JazzWax column by Marc Myers on favorite Christmas films. (The post doesn't seem to have a working permalink; it's dated December 25th.) As soon as I read the list, I knew what I wanted to watch for Christmas: the delightful SUN VALLEY SERENADE, which I hadn't seen since 2006.
SUN VALLEY SERENADE isn't precisely a Christmas movie, but the holiday is cozily in the background as Ted Scott (John Payne), Phil Corey (Glenn Miller), and their big band prepare to open at a Sun Valley resort on Christmas Eve. The festive December ski resort setting makes the film perfect viewing for this time of the year.
Phil has been cozying up to the band's new singer, Vivian Dawn (Lynn Bari), but their romance is complicated with the arrival of Karen Benson (Sonja Henie), a Norwegian war refugee sponsored by Phil. Karen is immediately smitten with Phil and does everything in her power to convince Phil that she's the right girl for him.
That's the extent of the plot, but 20th Century-Fox turned it into a wonderful feel-good movie which one IMDb reviewer described as "unbelievably enjoyable" and my dad lists as his all-time favorite 20th Century-Fox musical. Glenn Miller music, Sonja Henie skating, and an amazing specialty number by the Nicholas Brothers and Dorothy Dandridge add up to a very special movie. It's the kind of movie I watch with a smile on my face pretty much from beginning to end.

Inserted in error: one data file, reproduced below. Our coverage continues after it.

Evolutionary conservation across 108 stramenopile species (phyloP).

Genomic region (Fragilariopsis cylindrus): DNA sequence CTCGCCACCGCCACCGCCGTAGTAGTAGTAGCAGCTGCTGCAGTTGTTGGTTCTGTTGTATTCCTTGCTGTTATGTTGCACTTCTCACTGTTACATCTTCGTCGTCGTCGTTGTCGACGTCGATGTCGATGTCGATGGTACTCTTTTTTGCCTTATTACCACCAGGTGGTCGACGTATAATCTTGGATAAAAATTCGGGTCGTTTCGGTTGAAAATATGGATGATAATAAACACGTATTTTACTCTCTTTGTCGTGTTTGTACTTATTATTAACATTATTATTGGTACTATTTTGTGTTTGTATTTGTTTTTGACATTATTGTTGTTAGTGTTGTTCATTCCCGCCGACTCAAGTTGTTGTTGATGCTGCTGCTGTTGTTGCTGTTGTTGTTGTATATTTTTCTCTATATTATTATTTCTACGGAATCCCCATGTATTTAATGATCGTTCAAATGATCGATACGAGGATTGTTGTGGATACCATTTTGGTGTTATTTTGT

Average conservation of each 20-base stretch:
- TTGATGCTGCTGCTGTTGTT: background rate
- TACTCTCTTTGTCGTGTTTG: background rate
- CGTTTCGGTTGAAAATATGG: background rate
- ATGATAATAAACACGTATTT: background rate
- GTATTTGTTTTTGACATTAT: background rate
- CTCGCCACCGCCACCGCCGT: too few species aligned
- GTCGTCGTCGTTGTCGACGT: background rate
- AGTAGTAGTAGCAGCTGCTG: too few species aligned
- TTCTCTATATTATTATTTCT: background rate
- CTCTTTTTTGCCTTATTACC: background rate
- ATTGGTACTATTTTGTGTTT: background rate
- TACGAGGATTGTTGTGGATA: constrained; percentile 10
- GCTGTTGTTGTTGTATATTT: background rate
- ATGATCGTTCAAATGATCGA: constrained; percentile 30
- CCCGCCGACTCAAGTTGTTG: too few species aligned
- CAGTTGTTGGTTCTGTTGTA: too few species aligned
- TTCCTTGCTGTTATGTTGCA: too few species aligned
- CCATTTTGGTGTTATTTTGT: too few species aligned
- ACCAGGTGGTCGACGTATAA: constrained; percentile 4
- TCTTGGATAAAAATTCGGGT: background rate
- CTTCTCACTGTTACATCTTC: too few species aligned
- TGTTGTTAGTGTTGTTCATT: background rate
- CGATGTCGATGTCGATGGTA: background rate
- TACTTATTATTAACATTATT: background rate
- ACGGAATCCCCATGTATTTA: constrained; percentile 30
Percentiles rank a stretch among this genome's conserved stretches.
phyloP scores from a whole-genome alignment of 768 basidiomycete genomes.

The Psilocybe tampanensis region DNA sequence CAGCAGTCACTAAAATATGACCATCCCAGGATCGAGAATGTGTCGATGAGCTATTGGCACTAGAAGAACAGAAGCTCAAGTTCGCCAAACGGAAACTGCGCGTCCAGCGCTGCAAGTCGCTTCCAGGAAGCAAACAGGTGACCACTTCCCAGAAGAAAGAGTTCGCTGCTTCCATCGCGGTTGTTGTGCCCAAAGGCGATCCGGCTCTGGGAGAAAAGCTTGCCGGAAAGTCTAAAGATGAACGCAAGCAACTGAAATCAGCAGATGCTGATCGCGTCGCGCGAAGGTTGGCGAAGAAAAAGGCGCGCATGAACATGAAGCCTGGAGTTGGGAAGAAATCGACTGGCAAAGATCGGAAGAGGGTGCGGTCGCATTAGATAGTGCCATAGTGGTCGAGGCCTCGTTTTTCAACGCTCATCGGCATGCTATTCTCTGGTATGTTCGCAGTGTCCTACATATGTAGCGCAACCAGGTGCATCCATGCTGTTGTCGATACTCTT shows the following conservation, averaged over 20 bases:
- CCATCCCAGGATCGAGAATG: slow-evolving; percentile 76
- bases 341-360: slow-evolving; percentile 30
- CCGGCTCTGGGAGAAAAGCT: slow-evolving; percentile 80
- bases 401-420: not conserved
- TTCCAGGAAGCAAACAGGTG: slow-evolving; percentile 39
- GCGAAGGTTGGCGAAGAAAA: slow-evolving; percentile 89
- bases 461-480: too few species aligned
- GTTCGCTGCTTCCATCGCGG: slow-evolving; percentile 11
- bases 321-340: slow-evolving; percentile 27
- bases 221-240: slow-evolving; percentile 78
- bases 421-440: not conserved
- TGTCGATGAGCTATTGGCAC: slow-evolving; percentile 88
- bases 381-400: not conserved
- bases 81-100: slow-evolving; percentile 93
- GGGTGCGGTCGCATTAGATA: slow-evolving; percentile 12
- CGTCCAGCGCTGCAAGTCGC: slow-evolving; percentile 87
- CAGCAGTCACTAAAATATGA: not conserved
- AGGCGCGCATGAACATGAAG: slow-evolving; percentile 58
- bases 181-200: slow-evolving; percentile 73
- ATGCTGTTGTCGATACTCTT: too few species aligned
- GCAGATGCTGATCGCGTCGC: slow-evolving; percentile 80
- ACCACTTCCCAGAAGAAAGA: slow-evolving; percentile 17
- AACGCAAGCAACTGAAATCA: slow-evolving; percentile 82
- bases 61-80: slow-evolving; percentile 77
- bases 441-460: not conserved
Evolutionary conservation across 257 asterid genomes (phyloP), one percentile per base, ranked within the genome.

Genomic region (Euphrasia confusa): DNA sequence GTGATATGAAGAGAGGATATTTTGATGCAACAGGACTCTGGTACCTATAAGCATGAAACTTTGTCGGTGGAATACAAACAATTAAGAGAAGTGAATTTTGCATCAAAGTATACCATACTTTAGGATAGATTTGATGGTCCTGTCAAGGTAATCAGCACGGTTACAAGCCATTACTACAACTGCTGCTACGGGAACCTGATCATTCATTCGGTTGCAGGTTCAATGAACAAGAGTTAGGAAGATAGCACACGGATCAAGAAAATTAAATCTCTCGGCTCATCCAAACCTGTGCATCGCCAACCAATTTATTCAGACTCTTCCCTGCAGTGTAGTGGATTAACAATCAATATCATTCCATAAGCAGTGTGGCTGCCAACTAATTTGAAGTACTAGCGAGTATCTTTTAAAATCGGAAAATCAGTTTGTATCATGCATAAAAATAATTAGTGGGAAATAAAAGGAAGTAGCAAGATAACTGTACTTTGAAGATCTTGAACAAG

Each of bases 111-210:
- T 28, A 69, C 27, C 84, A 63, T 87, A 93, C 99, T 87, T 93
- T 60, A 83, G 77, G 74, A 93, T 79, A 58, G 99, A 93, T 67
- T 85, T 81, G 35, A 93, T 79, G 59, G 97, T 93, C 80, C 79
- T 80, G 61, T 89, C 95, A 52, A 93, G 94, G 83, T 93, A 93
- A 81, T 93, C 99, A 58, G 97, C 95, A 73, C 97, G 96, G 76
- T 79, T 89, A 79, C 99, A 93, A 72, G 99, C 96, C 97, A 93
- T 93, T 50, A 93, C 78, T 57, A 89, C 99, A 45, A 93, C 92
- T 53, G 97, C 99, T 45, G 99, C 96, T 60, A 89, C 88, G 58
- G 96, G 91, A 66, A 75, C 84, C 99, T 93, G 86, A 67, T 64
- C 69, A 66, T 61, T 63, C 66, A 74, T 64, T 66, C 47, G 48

Henie was somewhat akin to Deanna Durbin, in that she had the ability to take a character who in other hands could be a spoiled brat and instead, with her megawatt smile, proves to be very appealing. Payne has to spend much of the movie being argumentative, but he has a couple opportunities to sing and, like Henie, when he smiles all is forgiven.
Lynn Bari was dubbed by Pat Friday, who also sang for her in the following year's Glenn Miller musical, ORCHESTRA WIVES (1942). The talented Bari starts out playing a woman who's a temperamental charmer, but once her competition enters the picture the temperamental side edges out the charm and she's stuck playing the cranky also-ran. That said, she remains fun to watch from start to finish.
The score is absolutely fantastic, including "I Know Why," "It Happened in Sun Valley," and "Chattanooga Choo-Choo," all of which are currently available to view on YouTube (click each title link). "Chattanooga Choo-Choo" is wonderfully sung by Tex Beneke, Paula Kelly, and the Modernaires before the number transitions to Dorothy Dandridge and the Nicholas Brothers; some interesting trivia is that it hit number one on the charts on December 7th, 1941.
"Chattanooga Choo-Choo" was nominated for Best Song. The competition included "Blues in the Night" from the film of the same name," "Boogie Woogie Bugle Boy" from BUCK PRIVATES, and "Baby of Mine" from DUMBO. The winner was "The Last Time I Saw Paris" from LADY BE GOOD.
Sonja's final skating routine is to "I Know Why" which is combined with another favorite Miller tune, "At Last," and the effect is magical. "At Last" would later reappear in my favorite scene in ORCHESTRA WIVES, sung by Pat Friday (for Lynn Bari) and Ray Eberle.
Good second unit location shooting adds much to the atmosphere, although it's clear stand-ins were used throughout, with the lead actors only appearing in front of back projections. The black and white photography was by Edward Cronjager.
SUN VALLEY SERENADE was directed by H. Bruce Humberstone. It runs 86 minutes.
SUN VALLEY SERENADE has been released in the United States on VHS. To date it has not had a Region 1 DVD release; perhaps it will be released in the Fox Cinema Archives series in the months to come.
The movie was released on Region 2 DVD in Europe earlier this year.
It's also been shown in the past on Fox Movie Channel, so there's always a chance it may show up there again.
A trailer is currently on YouTube.
Recommended for wonderful entertainment in December -- or any other time of year!